With an aging population, and new retirement homes popping up everywhere it seems, caring for the elderly with dignity will continue to be a big issue. A recent report in the Lancet notes:
“In 2016, there were 366,000 people working to support 1.2 million older Australians. By 2050, we will need 980,000 workers to care for 7.5 million.”
Tracey Burton, the chief executive of one of Australia’s largest aged-care providers, warns that the sector needs to urgently attract more workers, especially now that skilled migration has “ground to a halt”. As unemployment grows, Burton thinks it offers deeply meaningful work.
The counsel assisting the Australian Aged Care Royal Commission writes:
“…looking after older people should be a part of who we are. We should have an innate respect for them and elevate their place in our community: All of Australia should value and develop our connection with them.”
Whilst paying exuberant lip service to “kindness”, in practice Western culture values independence and productivity over caring jobs, whether that care be motherhood, the home or for aging parents. Such tasks can be viewed as “thankless” or simply impossible alongside full-time work and other worries.
The result seems to have been that we no longer look up to the elderly in our communities with as much respect and as a key source of wisdom. In cultures in which the elderly are interwoven into the fabric of society and what that society views as a “productive” life, such as how the elderly are traditionally viewed within the Maori indigenous culture in New Zealand, elders within the community appear to play a greater role and caring for them comes as a natural part of life.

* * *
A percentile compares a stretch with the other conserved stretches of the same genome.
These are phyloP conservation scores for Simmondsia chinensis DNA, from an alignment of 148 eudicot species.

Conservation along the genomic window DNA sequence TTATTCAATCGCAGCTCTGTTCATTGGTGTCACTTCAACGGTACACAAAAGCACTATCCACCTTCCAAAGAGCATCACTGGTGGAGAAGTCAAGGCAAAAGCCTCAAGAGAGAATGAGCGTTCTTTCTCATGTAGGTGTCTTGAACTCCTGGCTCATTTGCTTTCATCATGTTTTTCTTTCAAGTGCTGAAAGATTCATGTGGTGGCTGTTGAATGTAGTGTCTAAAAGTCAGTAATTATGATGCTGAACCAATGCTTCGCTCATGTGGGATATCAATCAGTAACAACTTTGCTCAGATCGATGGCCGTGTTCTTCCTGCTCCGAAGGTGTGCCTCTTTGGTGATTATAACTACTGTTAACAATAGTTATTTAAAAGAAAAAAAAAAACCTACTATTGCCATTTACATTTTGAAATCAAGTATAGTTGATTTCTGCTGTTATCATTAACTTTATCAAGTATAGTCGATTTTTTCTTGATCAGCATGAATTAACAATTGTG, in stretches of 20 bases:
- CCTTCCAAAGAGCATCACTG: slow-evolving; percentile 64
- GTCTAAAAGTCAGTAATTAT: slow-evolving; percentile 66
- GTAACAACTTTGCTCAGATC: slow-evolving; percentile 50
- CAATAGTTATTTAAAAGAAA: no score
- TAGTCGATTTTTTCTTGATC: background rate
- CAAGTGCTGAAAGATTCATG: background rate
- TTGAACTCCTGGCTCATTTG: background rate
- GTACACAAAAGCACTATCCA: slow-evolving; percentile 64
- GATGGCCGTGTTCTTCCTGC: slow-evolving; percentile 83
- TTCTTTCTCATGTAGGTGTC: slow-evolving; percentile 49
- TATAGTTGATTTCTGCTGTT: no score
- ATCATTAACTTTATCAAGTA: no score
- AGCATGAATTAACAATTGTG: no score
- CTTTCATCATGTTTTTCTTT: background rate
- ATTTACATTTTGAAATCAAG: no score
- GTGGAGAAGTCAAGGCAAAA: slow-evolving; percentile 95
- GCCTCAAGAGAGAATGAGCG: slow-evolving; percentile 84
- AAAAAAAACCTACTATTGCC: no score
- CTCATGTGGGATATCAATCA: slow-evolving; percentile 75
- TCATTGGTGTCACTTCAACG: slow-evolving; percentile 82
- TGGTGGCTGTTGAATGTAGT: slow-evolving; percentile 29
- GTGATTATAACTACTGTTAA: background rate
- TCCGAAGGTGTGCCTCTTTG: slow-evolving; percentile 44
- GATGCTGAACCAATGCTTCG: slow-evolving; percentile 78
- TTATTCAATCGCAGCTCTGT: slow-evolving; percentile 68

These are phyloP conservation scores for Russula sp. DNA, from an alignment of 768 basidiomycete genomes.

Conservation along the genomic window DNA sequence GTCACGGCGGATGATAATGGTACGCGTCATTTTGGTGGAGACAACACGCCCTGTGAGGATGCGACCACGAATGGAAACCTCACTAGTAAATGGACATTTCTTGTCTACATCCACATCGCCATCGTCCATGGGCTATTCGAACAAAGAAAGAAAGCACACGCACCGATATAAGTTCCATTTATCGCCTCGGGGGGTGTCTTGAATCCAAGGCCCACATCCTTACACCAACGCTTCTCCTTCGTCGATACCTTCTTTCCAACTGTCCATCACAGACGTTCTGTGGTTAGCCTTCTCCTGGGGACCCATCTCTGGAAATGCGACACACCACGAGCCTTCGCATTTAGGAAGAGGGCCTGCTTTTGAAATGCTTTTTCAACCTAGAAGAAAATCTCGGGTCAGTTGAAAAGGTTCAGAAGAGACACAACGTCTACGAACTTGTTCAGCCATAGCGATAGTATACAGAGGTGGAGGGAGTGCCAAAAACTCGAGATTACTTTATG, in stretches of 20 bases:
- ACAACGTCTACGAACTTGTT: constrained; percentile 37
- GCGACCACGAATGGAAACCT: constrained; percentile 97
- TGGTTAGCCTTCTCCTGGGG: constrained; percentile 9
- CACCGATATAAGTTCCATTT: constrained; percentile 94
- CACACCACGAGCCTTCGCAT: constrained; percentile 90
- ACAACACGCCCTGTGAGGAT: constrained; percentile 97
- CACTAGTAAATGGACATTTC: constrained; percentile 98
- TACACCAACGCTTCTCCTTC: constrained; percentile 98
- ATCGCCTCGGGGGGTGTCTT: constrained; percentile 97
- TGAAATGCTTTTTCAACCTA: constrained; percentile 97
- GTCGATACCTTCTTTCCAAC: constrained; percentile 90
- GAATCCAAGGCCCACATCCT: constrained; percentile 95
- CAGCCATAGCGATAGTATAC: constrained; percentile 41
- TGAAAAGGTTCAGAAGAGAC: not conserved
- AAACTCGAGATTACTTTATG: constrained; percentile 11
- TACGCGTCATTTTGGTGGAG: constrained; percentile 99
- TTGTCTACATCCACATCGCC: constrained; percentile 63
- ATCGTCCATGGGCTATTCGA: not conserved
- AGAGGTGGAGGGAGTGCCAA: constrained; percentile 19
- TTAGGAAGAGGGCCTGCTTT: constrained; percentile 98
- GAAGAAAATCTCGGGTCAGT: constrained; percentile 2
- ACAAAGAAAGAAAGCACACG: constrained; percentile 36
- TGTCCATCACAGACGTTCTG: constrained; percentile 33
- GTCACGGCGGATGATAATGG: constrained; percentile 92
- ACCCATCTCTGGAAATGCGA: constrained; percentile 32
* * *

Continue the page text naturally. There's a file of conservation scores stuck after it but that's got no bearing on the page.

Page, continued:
Covid-19 has exposed many of the cracks beneath the surface of Western culture and aged care. The Lancet reports:
“Of the 904 deaths from COVID-19 in the country at the time of writing, 682 have been in aged care homes, mostly in the state of Victoria. That 75% of the country’s deaths have occurred in such facilities gives Australia one of the highest rates worldwide of deaths in residential aged care as a percentage of total deaths.”
I personally know an elderly woman who died during the lock-down in Auckland because her daughter was not allowed in and staff failed to detect an infection. Her daughter had already come to the realisation that she couldn’t rely on staff to adequately care for her mother and normally would come in daily for a couple of hours. Her doubts were realised in a tragic way.
However, can we ever really expect that “staff” can love and care for a person in the same way as family can? It seems unlikely that institutional care on its own could ever be truly high-quality to me, apart from in the odd lucky situation. We are lucky to have the help of staff and the option of such institutions, but surely it must always come down to people who actually love that person to oversee their care on a day-to-day basis. In well-functioning families this reciprocal care is shown throughout life as children grow up, are assisted when having their own children, and in turn assist their parents in their old age.
Sarah Russell, public health researcher and aged care advocate, writes:
“Private providers don’t necessarily care about aged care—they care about making a profit… What is aged care for? Is it because older people are a great cohort to make money off? Why are we locking people down and locking relatives out? What type of life is that for them?”
Royal Commission research indicates that quality and safety in homes is driven by four factors: total staff numbers, staff skill mix, staff continuity, and clinical governance. So perhaps these are the factors that families need to consider when choosing between institutional care providers.
The Australian Aged Care Royal Commission is scheduled to release its final report in February next year.